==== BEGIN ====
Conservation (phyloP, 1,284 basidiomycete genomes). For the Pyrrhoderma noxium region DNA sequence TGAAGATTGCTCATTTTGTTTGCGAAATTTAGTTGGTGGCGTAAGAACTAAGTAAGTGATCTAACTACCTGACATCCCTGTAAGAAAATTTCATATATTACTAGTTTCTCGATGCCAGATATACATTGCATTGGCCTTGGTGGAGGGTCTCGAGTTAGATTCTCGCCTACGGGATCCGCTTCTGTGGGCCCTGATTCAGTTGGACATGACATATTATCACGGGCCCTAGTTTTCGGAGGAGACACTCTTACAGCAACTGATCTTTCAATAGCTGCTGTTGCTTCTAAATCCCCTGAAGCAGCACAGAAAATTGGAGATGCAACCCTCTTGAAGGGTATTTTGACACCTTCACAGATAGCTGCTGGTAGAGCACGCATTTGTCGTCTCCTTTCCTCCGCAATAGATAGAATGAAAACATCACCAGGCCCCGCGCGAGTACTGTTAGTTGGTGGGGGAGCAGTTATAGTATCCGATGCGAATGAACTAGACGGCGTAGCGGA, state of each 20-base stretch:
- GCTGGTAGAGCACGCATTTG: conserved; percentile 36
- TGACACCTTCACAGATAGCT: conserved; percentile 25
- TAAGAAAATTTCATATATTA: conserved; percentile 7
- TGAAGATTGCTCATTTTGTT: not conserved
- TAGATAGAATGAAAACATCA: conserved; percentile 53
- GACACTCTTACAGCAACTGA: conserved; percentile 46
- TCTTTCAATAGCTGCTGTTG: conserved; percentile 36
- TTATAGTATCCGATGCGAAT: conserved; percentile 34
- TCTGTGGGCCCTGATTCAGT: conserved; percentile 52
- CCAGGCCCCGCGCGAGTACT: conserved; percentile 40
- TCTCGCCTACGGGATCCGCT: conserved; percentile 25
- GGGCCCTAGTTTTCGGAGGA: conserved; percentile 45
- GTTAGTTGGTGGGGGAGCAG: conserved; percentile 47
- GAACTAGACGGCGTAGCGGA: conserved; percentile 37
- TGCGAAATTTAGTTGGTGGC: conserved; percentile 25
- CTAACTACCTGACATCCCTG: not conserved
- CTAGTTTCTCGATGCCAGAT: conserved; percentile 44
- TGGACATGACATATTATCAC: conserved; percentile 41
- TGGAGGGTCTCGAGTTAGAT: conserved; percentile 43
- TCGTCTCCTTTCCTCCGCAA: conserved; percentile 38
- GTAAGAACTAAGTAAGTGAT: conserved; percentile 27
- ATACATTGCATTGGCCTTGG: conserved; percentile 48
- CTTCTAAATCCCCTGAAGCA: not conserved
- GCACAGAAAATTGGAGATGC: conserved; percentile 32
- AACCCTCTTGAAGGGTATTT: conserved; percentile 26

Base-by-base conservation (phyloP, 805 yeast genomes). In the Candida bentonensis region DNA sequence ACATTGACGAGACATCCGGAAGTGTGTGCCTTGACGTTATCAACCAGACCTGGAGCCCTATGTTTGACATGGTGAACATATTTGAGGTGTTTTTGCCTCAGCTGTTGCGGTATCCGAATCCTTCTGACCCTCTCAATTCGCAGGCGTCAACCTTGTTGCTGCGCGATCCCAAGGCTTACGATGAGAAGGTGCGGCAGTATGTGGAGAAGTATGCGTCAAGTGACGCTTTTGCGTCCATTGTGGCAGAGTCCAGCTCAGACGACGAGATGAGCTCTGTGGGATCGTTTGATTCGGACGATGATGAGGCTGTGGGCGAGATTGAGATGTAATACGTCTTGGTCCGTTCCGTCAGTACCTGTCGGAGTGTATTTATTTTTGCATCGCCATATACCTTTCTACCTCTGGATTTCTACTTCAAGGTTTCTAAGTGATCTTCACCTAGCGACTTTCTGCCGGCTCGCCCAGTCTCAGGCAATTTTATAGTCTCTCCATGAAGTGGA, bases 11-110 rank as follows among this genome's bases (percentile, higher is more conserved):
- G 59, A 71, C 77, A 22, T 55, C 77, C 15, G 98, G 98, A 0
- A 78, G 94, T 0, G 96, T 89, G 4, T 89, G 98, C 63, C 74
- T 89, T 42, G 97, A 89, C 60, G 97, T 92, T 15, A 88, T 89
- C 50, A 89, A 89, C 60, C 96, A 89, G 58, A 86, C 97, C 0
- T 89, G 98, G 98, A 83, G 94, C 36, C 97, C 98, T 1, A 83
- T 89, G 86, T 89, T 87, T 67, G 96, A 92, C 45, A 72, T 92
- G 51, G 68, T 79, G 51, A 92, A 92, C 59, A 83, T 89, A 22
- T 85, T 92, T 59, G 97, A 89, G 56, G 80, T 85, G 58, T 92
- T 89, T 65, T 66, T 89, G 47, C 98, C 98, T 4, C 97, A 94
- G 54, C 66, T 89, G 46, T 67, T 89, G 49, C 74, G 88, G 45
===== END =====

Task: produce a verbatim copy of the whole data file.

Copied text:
Conservation (phyloP, 1,284 basidiomycete genomes). For the Pyrrhoderma noxium region DNA sequence TGAAGATTGCTCATTTTGTTTGCGAAATTTAGTTGGTGGCGTAAGAACTAAGTAAGTGATCTAACTACCTGACATCCCTGTAAGAAAATTTCATATATTACTAGTTTCTCGATGCCAGATATACATTGCATTGGCCTTGGTGGAGGGTCTCGAGTTAGATTCTCGCCTACGGGATCCGCTTCTGTGGGCCCTGATTCAGTTGGACATGACATATTATCACGGGCCCTAGTTTTCGGAGGAGACACTCTTACAGCAACTGATCTTTCAATAGCTGCTGTTGCTTCTAAATCCCCTGAAGCAGCACAGAAAATTGGAGATGCAACCCTCTTGAAGGGTATTTTGACACCTTCACAGATAGCTGCTGGTAGAGCACGCATTTGTCGTCTCCTTTCCTCCGCAATAGATAGAATGAAAACATCACCAGGCCCCGCGCGAGTACTGTTAGTTGGTGGGGGAGCAGTTATAGTATCCGATGCGAATGAACTAGACGGCGTAGCGGA, state of each 20-base stretch:
- GCTGGTAGAGCACGCATTTG: conserved; percentile 36
- TGACACCTTCACAGATAGCT: conserved; percentile 25
- TAAGAAAATTTCATATATTA: conserved; percentile 7
- TGAAGATTGCTCATTTTGTT: not conserved
- TAGATAGAATGAAAACATCA: conserved; percentile 53
- GACACTCTTACAGCAACTGA: conserved; percentile 46
- TCTTTCAATAGCTGCTGTTG: conserved; percentile 36
- TTATAGTATCCGATGCGAAT: conserved; percentile 34
- TCTGTGGGCCCTGATTCAGT: conserved; percentile 52
- CCAGGCCCCGCGCGAGTACT: conserved; percentile 40
- TCTCGCCTACGGGATCCGCT: conserved; percentile 25
- GGGCCCTAGTTTTCGGAGGA: conserved; percentile 45
- GTTAGTTGGTGGGGGAGCAG: conserved; percentile 47
- GAACTAGACGGCGTAGCGGA: conserved; percentile 37
- TGCGAAATTTAGTTGGTGGC: conserved; percentile 25
- CTAACTACCTGACATCCCTG: not conserved
- CTAGTTTCTCGATGCCAGAT: conserved; percentile 44
- TGGACATGACATATTATCAC: conserved; percentile 41
- TGGAGGGTCTCGAGTTAGAT: conserved; percentile 43
- TCGTCTCCTTTCCTCCGCAA: conserved; percentile 38
- GTAAGAACTAAGTAAGTGAT: conserved; percentile 27
- ATACATTGCATTGGCCTTGG: conserved; percentile 48
- CTTCTAAATCCCCTGAAGCA: not conserved
- GCACAGAAAATTGGAGATGC: conserved; percentile 32
- AACCCTCTTGAAGGGTATTT: conserved; percentile 26

Base-by-base conservation (phyloP, 805 yeast genomes). In the Candida bentonensis region DNA sequence ACATTGACGAGACATCCGGAAGTGTGTGCCTTGACGTTATCAACCAGACCTGGAGCCCTATGTTTGACATGGTGAACATATTTGAGGTGTTTTTGCCTCAGCTGTTGCGGTATCCGAATCCTTCTGACCCTCTCAATTCGCAGGCGTCAACCTTGTTGCTGCGCGATCCCAAGGCTTACGATGAGAAGGTGCGGCAGTATGTGGAGAAGTATGCGTCAAGTGACGCTTTTGCGTCCATTGTGGCAGAGTCCAGCTCAGACGACGAGATGAGCTCTGTGGGATCGTTTGATTCGGACGATGATGAGGCTGTGGGCGAGATTGAGATGTAATACGTCTTGGTCCGTTCCGTCAGTACCTGTCGGAGTGTATTTATTTTTGCATCGCCATATACCTTTCTACCTCTGGATTTCTACTTCAAGGTTTCTAAGTGATCTTCACCTAGCGACTTTCTGCCGGCTCGCCCAGTCTCAGGCAATTTTATAGTCTCTCCATGAAGTGGA, bases 11-110 rank as follows among this genome's bases (percentile, higher is more conserved):
- G 59, A 71, C 77, A 22, T 55, C 77, C 15, G 98, G 98, A 0
- A 78, G 94, T 0, G 96, T 89, G 4, T 89, G 98, C 63, C 74
- T 89, T 42, G 97, A 89, C 60, G 97, T 92, T 15, A 88, T 89
- C 50, A 89, A 89, C 60, C 96, A 89, G 58, A 86, C 97, C 0
- T 89, G 98, G 98, A 83, G 94, C 36, C 97, C 98, T 1, A 83
- T 89, G 86, T 89, T 87, T 67, G 96, A 92, C 45, A 72, T 92
- G 51, G 68, T 79, G 51, A 92, A 92, C 59, A 83, T 89, A 22
- T 85, T 92, T 59, G 97, A 89, G 56, G 80, T 85, G 58, T 92
- T 89, T 65, T 66, T 89, G 47, C 98, C 98, T 4, C 97, A 94
- G 54, C 66, T 89, G 46, T 67, T 89, G 49, C 74, G 88, G 45